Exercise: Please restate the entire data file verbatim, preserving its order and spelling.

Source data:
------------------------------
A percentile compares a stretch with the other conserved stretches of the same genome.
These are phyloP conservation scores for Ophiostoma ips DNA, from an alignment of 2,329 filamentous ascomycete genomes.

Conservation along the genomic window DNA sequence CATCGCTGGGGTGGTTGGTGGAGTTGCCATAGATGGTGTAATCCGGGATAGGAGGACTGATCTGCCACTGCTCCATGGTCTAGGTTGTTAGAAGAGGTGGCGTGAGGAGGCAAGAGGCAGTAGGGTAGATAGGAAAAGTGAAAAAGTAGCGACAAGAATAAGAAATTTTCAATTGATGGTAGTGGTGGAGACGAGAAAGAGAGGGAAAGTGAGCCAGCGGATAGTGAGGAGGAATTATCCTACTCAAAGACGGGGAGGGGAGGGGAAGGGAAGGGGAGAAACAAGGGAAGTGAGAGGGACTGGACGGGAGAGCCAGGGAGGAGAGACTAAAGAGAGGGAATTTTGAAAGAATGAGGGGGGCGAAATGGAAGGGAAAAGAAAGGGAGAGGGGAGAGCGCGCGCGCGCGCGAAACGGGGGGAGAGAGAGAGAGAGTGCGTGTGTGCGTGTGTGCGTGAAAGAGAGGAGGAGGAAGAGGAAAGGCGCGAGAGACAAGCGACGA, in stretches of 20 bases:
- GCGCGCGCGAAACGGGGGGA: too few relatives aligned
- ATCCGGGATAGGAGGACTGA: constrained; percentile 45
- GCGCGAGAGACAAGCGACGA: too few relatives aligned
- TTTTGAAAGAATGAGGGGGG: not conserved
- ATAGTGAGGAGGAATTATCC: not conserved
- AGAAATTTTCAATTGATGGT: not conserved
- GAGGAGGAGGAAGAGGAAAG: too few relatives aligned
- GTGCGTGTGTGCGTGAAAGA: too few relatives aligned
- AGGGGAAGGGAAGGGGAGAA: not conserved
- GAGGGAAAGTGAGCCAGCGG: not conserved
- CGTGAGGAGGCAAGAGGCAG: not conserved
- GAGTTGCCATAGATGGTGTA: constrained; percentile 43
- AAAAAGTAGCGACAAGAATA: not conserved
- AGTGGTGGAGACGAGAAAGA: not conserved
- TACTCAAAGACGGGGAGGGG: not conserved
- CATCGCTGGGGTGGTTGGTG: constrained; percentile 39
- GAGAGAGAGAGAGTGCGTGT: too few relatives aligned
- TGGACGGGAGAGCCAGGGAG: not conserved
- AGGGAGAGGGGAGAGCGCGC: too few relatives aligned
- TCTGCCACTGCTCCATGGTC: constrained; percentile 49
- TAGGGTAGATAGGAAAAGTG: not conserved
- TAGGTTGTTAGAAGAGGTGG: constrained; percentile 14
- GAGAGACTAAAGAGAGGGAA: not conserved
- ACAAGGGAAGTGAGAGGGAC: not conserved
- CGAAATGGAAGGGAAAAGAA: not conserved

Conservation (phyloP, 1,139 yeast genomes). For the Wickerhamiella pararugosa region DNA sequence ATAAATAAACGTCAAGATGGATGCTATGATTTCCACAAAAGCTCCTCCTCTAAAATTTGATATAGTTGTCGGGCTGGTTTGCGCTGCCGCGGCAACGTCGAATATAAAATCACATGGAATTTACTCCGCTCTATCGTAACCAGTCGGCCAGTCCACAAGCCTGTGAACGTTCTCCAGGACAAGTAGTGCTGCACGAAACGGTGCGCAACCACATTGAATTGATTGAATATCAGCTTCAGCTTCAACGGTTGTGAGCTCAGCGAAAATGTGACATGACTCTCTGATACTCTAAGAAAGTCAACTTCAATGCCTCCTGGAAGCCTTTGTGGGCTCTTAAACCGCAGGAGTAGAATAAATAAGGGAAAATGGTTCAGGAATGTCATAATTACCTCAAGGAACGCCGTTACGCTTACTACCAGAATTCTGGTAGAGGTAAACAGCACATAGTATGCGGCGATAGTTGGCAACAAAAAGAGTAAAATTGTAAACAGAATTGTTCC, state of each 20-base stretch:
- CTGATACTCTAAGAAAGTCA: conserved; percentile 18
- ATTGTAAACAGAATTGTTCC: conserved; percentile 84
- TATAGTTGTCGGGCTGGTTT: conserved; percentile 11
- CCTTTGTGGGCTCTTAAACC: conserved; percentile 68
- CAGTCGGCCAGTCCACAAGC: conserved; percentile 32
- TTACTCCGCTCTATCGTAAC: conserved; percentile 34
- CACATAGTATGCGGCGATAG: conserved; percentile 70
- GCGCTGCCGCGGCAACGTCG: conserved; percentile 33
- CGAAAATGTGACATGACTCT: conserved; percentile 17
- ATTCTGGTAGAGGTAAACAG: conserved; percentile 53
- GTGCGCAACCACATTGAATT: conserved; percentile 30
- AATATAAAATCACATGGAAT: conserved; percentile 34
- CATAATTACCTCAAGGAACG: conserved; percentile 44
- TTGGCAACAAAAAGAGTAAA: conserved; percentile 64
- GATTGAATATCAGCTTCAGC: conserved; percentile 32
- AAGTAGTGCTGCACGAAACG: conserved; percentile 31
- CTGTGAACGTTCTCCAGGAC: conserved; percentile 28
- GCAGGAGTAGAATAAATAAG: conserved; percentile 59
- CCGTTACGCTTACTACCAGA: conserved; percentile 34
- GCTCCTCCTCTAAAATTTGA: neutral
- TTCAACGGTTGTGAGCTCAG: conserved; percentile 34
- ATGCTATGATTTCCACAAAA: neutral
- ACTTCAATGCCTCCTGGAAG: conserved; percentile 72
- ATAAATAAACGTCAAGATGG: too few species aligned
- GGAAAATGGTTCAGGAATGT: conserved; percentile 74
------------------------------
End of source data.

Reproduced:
A percentile compares a stretch with the other conserved stretches of the same genome.
These are phyloP conservation scores for Ophiostoma ips DNA, from an alignment of 2,329 filamentous ascomycete genomes.

Conservation along the genomic window DNA sequence CATCGCTGGGGTGGTTGGTGGAGTTGCCATAGATGGTGTAATCCGGGATAGGAGGACTGATCTGCCACTGCTCCATGGTCTAGGTTGTTAGAAGAGGTGGCGTGAGGAGGCAAGAGGCAGTAGGGTAGATAGGAAAAGTGAAAAAGTAGCGACAAGAATAAGAAATTTTCAATTGATGGTAGTGGTGGAGACGAGAAAGAGAGGGAAAGTGAGCCAGCGGATAGTGAGGAGGAATTATCCTACTCAAAGACGGGGAGGGGAGGGGAAGGGAAGGGGAGAAACAAGGGAAGTGAGAGGGACTGGACGGGAGAGCCAGGGAGGAGAGACTAAAGAGAGGGAATTTTGAAAGAATGAGGGGGGCGAAATGGAAGGGAAAAGAAAGGGAGAGGGGAGAGCGCGCGCGCGCGCGAAACGGGGGGAGAGAGAGAGAGAGTGCGTGTGTGCGTGTGTGCGTGAAAGAGAGGAGGAGGAAGAGGAAAGGCGCGAGAGACAAGCGACGA, in stretches of 20 bases:
- GCGCGCGCGAAACGGGGGGA: too few relatives aligned
- ATCCGGGATAGGAGGACTGA: constrained; percentile 45
- GCGCGAGAGACAAGCGACGA: too few relatives aligned
- TTTTGAAAGAATGAGGGGGG: not conserved
- ATAGTGAGGAGGAATTATCC: not conserved
- AGAAATTTTCAATTGATGGT: not conserved
- GAGGAGGAGGAAGAGGAAAG: too few relatives aligned
- GTGCGTGTGTGCGTGAAAGA: too few relatives aligned
- AGGGGAAGGGAAGGGGAGAA: not conserved
- GAGGGAAAGTGAGCCAGCGG: not conserved
- CGTGAGGAGGCAAGAGGCAG: not conserved
- GAGTTGCCATAGATGGTGTA: constrained; percentile 43
- AAAAAGTAGCGACAAGAATA: not conserved
- AGTGGTGGAGACGAGAAAGA: not conserved
- TACTCAAAGACGGGGAGGGG: not conserved
- CATCGCTGGGGTGGTTGGTG: constrained; percentile 39
- GAGAGAGAGAGAGTGCGTGT: too few relatives aligned
- TGGACGGGAGAGCCAGGGAG: not conserved
- AGGGAGAGGGGAGAGCGCGC: too few relatives aligned
- TCTGCCACTGCTCCATGGTC: constrained; percentile 49
- TAGGGTAGATAGGAAAAGTG: not conserved
- TAGGTTGTTAGAAGAGGTGG: constrained; percentile 14
- GAGAGACTAAAGAGAGGGAA: not conserved
- ACAAGGGAAGTGAGAGGGAC: not conserved
- CGAAATGGAAGGGAAAAGAA: not conserved

Conservation (phyloP, 1,139 yeast genomes). For the Wickerhamiella pararugosa region DNA sequence ATAAATAAACGTCAAGATGGATGCTATGATTTCCACAAAAGCTCCTCCTCTAAAATTTGATATAGTTGTCGGGCTGGTTTGCGCTGCCGCGGCAACGTCGAATATAAAATCACATGGAATTTACTCCGCTCTATCGTAACCAGTCGGCCAGTCCACAAGCCTGTGAACGTTCTCCAGGACAAGTAGTGCTGCACGAAACGGTGCGCAACCACATTGAATTGATTGAATATCAGCTTCAGCTTCAACGGTTGTGAGCTCAGCGAAAATGTGACATGACTCTCTGATACTCTAAGAAAGTCAACTTCAATGCCTCCTGGAAGCCTTTGTGGGCTCTTAAACCGCAGGAGTAGAATAAATAAGGGAAAATGGTTCAGGAATGTCATAATTACCTCAAGGAACGCCGTTACGCTTACTACCAGAATTCTGGTAGAGGTAAACAGCACATAGTATGCGGCGATAGTTGGCAACAAAAAGAGTAAAATTGTAAACAGAATTGTTCC, state of each 20-base stretch:
- CTGATACTCTAAGAAAGTCA: conserved; percentile 18
- ATTGTAAACAGAATTGTTCC: conserved; percentile 84
- TATAGTTGTCGGGCTGGTTT: conserved; percentile 11
- CCTTTGTGGGCTCTTAAACC: conserved; percentile 68
- CAGTCGGCCAGTCCACAAGC: conserved; percentile 32
- TTACTCCGCTCTATCGTAAC: conserved; percentile 34
- CACATAGTATGCGGCGATAG: conserved; percentile 70
- GCGCTGCCGCGGCAACGTCG: conserved; percentile 33
- CGAAAATGTGACATGACTCT: conserved; percentile 17
- ATTCTGGTAGAGGTAAACAG: conserved; percentile 53
- GTGCGCAACCACATTGAATT: conserved; percentile 30
- AATATAAAATCACATGGAAT: conserved; percentile 34
- CATAATTACCTCAAGGAACG: conserved; percentile 44
- TTGGCAACAAAAAGAGTAAA: conserved; percentile 64
- GATTGAATATCAGCTTCAGC: conserved; percentile 32
- AAGTAGTGCTGCACGAAACG: conserved; percentile 31
- CTGTGAACGTTCTCCAGGAC: conserved; percentile 28
- GCAGGAGTAGAATAAATAAG: conserved; percentile 59
- CCGTTACGCTTACTACCAGA: conserved; percentile 34
- GCTCCTCCTCTAAAATTTGA: neutral
- TTCAACGGTTGTGAGCTCAG: conserved; percentile 34
- ATGCTATGATTTCCACAAAA: neutral
- ACTTCAATGCCTCCTGGAAG: conserved; percentile 72
- ATAAATAAACGTCAAGATGG: too few species aligned
- GGAAAATGGTTCAGGAATGT: conserved; percentile 74